I would appreciate any and all feedback!
 

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MrYoshi

Bronze Contributor
FASTLANE INSIDER
Read Millionaire Fastlane
Speedway Pass
Apr 15, 2017
123
213
164
This guy has his own digital agency, but his team relies heavily on cold-emailing. You could possibly start your own digital agency in a specific niche or a leads generation company.

Alex Berman

I had to force myself to graduate from college and work in sales now. I think if you really want a position at a big company or even a medium-sized one you'll have to convince a sales manager or sales director that you're better than the others on the team. It's such a joke nowadays that people need to graduate from college to get a sales job. However, as long as you can work your way up and hit your quota, that is always a plus.
 

WJK

Platinum Contributor
Speedway Pass
Oct 9, 2017
1,150
2,658
652
Nikiski, Alaska
It doesn't matter where you go from here. Just keep honing your skills. All experience counts, and it can be transferred from industry to industry. Over time, you'll own it. Those skills become a set of effortless, ingrained habits.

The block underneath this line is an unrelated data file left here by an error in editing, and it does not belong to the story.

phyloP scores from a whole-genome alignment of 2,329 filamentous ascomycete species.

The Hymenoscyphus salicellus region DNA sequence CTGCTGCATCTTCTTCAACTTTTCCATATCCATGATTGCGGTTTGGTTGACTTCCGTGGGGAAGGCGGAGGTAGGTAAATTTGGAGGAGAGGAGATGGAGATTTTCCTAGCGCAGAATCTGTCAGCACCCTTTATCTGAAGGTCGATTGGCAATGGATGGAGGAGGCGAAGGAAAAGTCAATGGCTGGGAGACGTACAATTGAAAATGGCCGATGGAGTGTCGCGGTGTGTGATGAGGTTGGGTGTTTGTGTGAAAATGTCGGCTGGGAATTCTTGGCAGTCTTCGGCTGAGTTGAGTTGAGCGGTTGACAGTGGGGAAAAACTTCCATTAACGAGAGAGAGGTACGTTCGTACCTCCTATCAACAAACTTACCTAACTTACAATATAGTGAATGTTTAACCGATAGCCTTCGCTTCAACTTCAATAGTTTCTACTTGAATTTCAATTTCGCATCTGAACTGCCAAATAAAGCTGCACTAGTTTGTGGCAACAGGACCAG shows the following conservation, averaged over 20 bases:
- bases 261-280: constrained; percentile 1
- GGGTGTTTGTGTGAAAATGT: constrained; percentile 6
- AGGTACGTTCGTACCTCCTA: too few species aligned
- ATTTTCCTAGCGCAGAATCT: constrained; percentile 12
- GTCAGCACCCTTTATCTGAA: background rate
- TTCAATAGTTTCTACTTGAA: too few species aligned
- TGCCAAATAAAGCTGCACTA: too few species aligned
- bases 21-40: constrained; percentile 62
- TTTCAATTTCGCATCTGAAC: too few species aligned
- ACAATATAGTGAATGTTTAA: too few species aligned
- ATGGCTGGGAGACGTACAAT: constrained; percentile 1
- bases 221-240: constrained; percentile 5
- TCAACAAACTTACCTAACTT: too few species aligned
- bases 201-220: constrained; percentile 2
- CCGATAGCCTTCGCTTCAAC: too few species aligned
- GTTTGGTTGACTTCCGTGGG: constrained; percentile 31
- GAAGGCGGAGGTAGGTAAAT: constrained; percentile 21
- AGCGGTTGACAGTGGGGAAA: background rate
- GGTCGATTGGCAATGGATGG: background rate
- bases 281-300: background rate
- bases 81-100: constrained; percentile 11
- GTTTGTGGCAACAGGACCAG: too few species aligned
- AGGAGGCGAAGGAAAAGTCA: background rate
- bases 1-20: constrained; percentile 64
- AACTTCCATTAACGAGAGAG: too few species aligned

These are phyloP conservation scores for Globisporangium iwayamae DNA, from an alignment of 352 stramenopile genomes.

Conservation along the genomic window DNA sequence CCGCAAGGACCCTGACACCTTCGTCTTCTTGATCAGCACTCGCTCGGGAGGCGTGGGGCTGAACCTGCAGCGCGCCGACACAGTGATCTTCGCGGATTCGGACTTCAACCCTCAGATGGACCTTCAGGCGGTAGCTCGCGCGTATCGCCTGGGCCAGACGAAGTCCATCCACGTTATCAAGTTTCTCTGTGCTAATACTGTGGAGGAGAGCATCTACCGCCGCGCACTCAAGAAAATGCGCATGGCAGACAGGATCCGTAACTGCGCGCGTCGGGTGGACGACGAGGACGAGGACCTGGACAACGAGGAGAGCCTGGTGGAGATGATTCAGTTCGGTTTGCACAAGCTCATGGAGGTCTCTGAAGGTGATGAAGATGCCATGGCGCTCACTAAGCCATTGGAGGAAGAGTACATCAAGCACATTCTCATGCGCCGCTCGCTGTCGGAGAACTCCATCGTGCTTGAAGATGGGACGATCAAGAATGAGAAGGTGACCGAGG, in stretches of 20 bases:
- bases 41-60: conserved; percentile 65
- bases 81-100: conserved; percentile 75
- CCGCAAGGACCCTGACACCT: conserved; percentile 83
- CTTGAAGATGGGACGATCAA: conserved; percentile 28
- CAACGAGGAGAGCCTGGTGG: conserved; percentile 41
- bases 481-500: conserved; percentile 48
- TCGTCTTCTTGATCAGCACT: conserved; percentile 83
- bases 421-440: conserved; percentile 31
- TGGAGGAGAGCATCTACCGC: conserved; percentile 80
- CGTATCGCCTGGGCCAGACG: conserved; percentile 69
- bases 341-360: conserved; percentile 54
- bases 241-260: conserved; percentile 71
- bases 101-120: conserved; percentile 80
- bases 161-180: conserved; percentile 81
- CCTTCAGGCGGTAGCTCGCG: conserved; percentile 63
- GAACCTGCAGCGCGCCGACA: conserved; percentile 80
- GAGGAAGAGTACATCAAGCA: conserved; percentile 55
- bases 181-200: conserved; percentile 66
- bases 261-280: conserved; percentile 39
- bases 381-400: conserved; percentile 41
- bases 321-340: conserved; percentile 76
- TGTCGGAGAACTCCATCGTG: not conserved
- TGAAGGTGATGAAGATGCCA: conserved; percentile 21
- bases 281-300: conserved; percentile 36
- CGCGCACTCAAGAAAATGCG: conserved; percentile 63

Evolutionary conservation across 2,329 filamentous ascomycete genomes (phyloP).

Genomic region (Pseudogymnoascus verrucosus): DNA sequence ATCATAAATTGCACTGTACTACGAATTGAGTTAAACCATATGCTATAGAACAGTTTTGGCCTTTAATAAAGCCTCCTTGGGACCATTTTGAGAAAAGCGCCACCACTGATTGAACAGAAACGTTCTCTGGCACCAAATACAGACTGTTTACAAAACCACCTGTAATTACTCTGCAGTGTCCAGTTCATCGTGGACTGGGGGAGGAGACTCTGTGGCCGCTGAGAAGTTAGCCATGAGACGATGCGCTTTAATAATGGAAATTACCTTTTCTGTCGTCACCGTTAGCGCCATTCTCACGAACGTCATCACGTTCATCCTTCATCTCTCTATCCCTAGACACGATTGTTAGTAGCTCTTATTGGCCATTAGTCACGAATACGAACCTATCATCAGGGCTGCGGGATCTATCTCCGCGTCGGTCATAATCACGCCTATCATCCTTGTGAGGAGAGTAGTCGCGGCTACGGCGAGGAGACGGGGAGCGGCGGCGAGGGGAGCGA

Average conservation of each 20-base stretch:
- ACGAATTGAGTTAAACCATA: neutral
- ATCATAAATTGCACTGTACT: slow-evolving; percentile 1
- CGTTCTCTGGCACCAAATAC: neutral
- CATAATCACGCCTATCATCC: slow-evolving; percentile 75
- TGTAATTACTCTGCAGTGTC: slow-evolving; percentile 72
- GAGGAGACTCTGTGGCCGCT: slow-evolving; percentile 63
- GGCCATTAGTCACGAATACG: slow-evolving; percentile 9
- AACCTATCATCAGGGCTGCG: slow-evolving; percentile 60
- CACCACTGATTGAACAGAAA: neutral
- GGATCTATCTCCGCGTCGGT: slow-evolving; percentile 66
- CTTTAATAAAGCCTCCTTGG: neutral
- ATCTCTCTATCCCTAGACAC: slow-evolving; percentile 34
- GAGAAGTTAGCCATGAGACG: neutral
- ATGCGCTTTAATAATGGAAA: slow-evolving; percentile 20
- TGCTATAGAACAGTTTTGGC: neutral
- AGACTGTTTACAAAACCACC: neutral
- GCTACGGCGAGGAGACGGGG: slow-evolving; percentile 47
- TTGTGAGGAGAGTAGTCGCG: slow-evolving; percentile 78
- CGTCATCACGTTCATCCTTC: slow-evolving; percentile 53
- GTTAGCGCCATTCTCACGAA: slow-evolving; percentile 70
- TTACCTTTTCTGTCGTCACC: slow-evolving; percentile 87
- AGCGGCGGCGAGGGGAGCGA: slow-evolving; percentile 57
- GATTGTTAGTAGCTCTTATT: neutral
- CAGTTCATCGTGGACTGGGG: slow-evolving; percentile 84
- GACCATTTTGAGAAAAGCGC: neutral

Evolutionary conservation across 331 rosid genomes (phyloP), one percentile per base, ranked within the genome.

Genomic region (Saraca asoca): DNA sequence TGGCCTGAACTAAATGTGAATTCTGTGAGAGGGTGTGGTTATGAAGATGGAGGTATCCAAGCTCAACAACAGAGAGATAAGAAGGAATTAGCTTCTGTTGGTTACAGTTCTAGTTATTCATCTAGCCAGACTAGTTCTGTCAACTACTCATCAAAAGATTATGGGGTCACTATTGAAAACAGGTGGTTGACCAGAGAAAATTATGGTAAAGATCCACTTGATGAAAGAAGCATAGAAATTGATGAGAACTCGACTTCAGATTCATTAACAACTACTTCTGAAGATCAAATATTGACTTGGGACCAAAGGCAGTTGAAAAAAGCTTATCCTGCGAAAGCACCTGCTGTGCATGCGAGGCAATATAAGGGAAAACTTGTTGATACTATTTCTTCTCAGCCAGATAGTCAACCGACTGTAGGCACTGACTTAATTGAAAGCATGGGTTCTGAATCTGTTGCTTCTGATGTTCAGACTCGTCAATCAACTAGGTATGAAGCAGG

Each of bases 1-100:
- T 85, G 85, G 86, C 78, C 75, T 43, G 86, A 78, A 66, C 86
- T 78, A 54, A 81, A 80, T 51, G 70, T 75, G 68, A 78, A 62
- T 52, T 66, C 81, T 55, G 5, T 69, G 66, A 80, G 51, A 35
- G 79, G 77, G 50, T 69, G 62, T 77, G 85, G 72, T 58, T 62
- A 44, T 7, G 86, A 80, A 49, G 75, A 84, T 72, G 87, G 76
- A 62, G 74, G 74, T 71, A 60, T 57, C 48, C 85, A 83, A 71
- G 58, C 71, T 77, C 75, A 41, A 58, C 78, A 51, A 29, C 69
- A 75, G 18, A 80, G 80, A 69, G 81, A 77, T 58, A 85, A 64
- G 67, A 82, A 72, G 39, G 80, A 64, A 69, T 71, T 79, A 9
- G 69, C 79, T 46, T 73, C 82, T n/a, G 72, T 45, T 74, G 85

Selling is a primary threshold issue, and the basis of all commerce.
 
OP
OP
College Dropout

College Dropout

Contributor
I've Read UNSCRIPTED
Nov 22, 2017
40
59
109
21
Winston-Salem, NC
This guy has his own digital agency, but his team relies heavily on cold-emailing. You could possibly start your own digital agency in a specific niche or a leads generation company.

Alex Berman

I had to force myself to graduate from college and work in sales now. I think if you really want a position at a big company or even a medium-sized one you'll have to convince a sales manager or sales director that you're better than the others on the team. It's such a joke nowadays that people need to graduate from college to get a sales job. However, as long as you can work your way up and hit your quota, that is always a plus.
I tried the whole “social media marketing agency” thing the summer after highschool and eventually got pissed off because it was so sketchy, for lack of a better word. All the info that I could find, including expensive paid programs, all seemed up in the air. It felt impossible to source real knowledge from people who have actually had proven success. Instead, everytime I went looking for decent info, I’d get hit with some bro- marketer running his mouth about absolutely nothing then asking me to download his “free e-book.” If I’m going to sell people, I want to actually be able to help them.